The Aurora Borealis (aka Northern Lights) is a natural phenomenon that takes place in the Northern Hemisphere. Mostly seen in places of high latitude, like above the Arctic Circle, the Lights are as if nature’s very own light show.
Spotting the Lights is not very easy and capturing the phenomena in photography definitely requires you to keep certain techniques in mind.
Traveling to Northern Latitudes is imperative to increase your chances to spot the Aurora. Tromso, in Norway, is one of the most popular tourist destinations to do so, as this is a relatively easy to reach city. But you may also be lucky in other locations in Northern Alaska, Greenland or Iceland.
Even in these places, the Aurora Borealis is not a visible phenomena all year long. Solar activity needs to be high, while skies must be clear and dark. In the city of Tromso, late December tends to offer the best possibilities of spotting the Lights, as the beginning of Winter often means cloudy skies and poor visibility.
Maximum amount of daylight during the Polar Night in Northern Norway
To see and photograph the Aurora Borealis, you will need to head to a dark location. That doesn’t mean that the lights are only displayed in the sky in those locations. But if you remain close to a city, the light pollution will make it impossible for you to admire the shades of green that color the sky. Along the same lines, a dark night made clearer by strong moonlight will also prevent you from seeing the Aurora. Keep in mind that above the Arctic Circle there are 24 hours of sunlight in summer. So September-March, during the so-called “Polar Night”, is the best time to spot the Aurora.
Where, When & How
Make sure you are in the right part of the world at the correct time of the year, following the tips mentioned above. Let’s recap: head to a Northern Latitude during a time of the year when the sky is more likely to be clear and with prolonged hours of darkness.
If you don’t want to travel in vain, keep track of solar activity and the likelihood of Aurora Borealis display. This EU website shares solar activity levels and even real time sky cameras that show you exactly what you’d be able to see once in the location covered. If you plan to travel to Norway, check yr.no, which is the national weather website for Norway. This is a good resource to understand where you will be able to get a clear sky.
Reality vs Photography
It’s important to keep in mind that the way photographs usually show the Northern Lights is not exactly the same as seen with naked eye. As such, it’s better to adjust your expectations accordingly. The way you see the lights above you in nature is indeed very impressive. But long exposure images may make them look even stronger than in real life, as cameras are more sensitive to certain light characteristics when compared to the human eye.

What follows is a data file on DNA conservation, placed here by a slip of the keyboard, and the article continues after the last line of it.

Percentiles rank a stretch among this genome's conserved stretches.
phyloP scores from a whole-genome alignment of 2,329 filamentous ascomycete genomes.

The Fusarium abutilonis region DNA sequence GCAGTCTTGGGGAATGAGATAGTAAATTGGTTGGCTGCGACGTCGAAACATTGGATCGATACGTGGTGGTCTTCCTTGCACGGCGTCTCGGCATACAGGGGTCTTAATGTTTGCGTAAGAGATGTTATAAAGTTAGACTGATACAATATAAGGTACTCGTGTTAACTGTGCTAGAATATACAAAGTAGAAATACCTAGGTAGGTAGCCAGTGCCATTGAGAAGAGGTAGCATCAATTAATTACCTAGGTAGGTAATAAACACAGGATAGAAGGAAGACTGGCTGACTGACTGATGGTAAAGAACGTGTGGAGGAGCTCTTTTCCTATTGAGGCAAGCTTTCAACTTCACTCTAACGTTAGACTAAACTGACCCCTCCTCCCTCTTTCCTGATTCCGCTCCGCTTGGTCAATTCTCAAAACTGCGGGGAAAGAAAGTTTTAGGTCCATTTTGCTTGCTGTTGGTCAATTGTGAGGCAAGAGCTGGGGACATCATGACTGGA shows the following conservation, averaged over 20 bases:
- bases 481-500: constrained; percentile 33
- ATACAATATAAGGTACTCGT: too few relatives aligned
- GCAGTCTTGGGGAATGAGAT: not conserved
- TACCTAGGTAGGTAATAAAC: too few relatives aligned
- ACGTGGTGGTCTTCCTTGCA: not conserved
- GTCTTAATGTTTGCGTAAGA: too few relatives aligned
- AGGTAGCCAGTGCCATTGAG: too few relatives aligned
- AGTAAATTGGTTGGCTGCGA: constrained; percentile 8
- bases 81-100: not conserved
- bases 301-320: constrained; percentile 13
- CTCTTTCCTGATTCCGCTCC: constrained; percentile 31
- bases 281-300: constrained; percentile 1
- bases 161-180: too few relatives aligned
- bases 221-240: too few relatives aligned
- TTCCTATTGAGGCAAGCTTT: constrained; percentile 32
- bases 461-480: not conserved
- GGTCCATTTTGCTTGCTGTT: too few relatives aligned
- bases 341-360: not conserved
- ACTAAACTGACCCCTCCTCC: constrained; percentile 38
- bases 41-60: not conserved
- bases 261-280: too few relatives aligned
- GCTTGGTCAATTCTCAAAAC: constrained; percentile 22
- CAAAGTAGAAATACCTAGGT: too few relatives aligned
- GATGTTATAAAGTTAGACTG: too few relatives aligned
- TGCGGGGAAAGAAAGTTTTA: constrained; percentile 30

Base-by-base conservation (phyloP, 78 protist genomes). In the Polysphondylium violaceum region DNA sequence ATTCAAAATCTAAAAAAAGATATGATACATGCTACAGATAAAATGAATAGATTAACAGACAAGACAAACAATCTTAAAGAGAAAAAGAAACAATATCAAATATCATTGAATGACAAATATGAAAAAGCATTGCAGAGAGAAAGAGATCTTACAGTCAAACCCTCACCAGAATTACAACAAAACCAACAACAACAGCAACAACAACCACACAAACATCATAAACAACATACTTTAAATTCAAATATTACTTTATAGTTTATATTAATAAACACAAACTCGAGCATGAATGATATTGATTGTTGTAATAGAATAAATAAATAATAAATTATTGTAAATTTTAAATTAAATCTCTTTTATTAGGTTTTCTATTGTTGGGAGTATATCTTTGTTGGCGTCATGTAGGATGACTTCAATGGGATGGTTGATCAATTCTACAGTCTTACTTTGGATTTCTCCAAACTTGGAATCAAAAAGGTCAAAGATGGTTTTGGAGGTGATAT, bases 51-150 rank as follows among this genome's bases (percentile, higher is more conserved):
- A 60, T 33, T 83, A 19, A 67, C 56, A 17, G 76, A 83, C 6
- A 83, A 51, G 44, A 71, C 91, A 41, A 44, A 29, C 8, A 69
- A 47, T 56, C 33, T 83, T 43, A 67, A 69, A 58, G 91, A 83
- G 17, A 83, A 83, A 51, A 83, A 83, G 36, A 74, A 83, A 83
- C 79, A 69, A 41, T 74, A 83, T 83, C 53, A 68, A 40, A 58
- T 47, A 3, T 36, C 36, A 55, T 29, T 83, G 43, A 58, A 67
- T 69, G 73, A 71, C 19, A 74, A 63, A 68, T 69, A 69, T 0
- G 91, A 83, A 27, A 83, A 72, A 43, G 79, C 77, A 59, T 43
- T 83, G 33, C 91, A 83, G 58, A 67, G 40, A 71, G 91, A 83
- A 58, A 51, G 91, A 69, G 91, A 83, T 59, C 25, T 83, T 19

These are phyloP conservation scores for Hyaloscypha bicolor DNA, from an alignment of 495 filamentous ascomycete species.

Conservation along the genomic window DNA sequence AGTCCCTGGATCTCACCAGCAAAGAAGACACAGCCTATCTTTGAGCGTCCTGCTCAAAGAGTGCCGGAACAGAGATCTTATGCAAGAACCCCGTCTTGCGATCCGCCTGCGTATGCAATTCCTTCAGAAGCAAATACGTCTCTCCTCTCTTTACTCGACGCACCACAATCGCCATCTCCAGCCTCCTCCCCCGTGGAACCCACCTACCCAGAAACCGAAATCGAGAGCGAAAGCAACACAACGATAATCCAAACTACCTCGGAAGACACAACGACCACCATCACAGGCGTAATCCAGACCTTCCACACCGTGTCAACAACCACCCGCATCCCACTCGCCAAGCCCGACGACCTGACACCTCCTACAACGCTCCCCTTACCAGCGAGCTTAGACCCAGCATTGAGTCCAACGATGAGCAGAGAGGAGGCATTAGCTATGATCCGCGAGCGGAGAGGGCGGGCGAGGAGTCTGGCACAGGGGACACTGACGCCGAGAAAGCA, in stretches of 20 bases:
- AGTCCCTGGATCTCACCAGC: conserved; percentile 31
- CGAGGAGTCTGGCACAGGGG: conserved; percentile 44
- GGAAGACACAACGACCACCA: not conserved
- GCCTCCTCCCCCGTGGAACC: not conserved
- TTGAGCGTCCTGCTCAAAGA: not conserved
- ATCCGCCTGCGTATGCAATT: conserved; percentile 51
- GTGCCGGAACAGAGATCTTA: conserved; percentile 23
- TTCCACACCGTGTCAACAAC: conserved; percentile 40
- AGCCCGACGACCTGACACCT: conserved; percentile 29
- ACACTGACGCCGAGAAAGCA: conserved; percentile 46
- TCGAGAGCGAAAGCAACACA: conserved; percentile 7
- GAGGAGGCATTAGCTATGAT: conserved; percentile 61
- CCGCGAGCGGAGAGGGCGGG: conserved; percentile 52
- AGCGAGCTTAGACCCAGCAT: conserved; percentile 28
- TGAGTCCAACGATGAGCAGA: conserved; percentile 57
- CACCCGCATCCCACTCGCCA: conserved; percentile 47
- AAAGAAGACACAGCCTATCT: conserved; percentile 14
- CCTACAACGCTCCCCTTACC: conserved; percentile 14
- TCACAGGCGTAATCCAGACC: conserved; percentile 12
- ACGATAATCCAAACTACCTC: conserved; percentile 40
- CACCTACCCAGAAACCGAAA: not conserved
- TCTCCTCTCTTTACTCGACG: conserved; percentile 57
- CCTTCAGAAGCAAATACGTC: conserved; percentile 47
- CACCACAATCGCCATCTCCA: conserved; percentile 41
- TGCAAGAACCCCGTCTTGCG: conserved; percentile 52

Some popular images of the Aurora shared on the internet and by tourist companies are heavily saturated and post-produced to highlight the WOW factor. The photos shared on this article, on the other hand, did not involve any corrections and are a pretty accurate representation of how I was able to see the Northern Lights in Tromso.
Spectacular View of the Northern Lights over a Fjord near Tromso. Lakes and still water bodies tend to be great areas to shoot the Aurora Borealis, for the sake of capturing the light’s reflection in the water
You will need to take long exposure shots in order to capture the lights, so a regular camera phone will not work for this. Some “point-and-shoot” cameras may work, but as they normally have limited time exposure ability this may mean only very strong lights will eventually be visible in the image.
Further more, a tripod is essential, in order to have a stable base for the camera during the shot (the photos in this article were exposed for 20 to 30 seconds).
Once your camera is attached to the tripod, set it to manual mode and adjust the focus to infinity. Regarding the aperture, set the lens to the widest setting available, in order to expose the Aurora as much as possible, during the shortest time possible (basically, before anything shakes and your image is ruined). If you plan on involving other elements apart from the Aurora in your image, then set the aperture to medium, so that these other elements are also in focus.
Play around with the ISO to understand what works best considering the light conditions where you happen to be. It will need to be high considering you are shooting in the dark, but try to keep it as low as possible to avoid grainy images.
Fast moving thin waves of light would require a high ISO but not too long exposure time
Different framings can be possible depending on the surroundings. Raw natural landscapes work great as you wouldn’t normally want to have anything else with light in the image. But sometimes, if possible, introducing other lit up elements like the moon or a house with soft lighting can add an interesting touch and a little context too.
Stunning Aurora Borealis over a cottage near Tromso, Norway
You do not need to be a professional to shoot the Northern Lights. But it’s important to keep in mind that to capture such a tremendous natural phenomena deserves more than just a click in Auto.
Remember that temperatures as low as -20C are common in locations where you are likely to see the Aurora Borealis. So, along with decent camera gear, don’t forget your personal gear to keep you warm and dry. Be comfortable and enjoy the show!
Zara is a Portuguese blogger who quit her job in Dubai in 2011 to travel around the world with her husband Ashray, from India. They’re the team behind Backpack ME, a travel site that aims to share tips and ideas with people all over the place, inspiring them to go travel, no matter where they come from!
A&Z are East meets West and Backpack ME is all about a multicultural perspective on travel: www.bkpk.me
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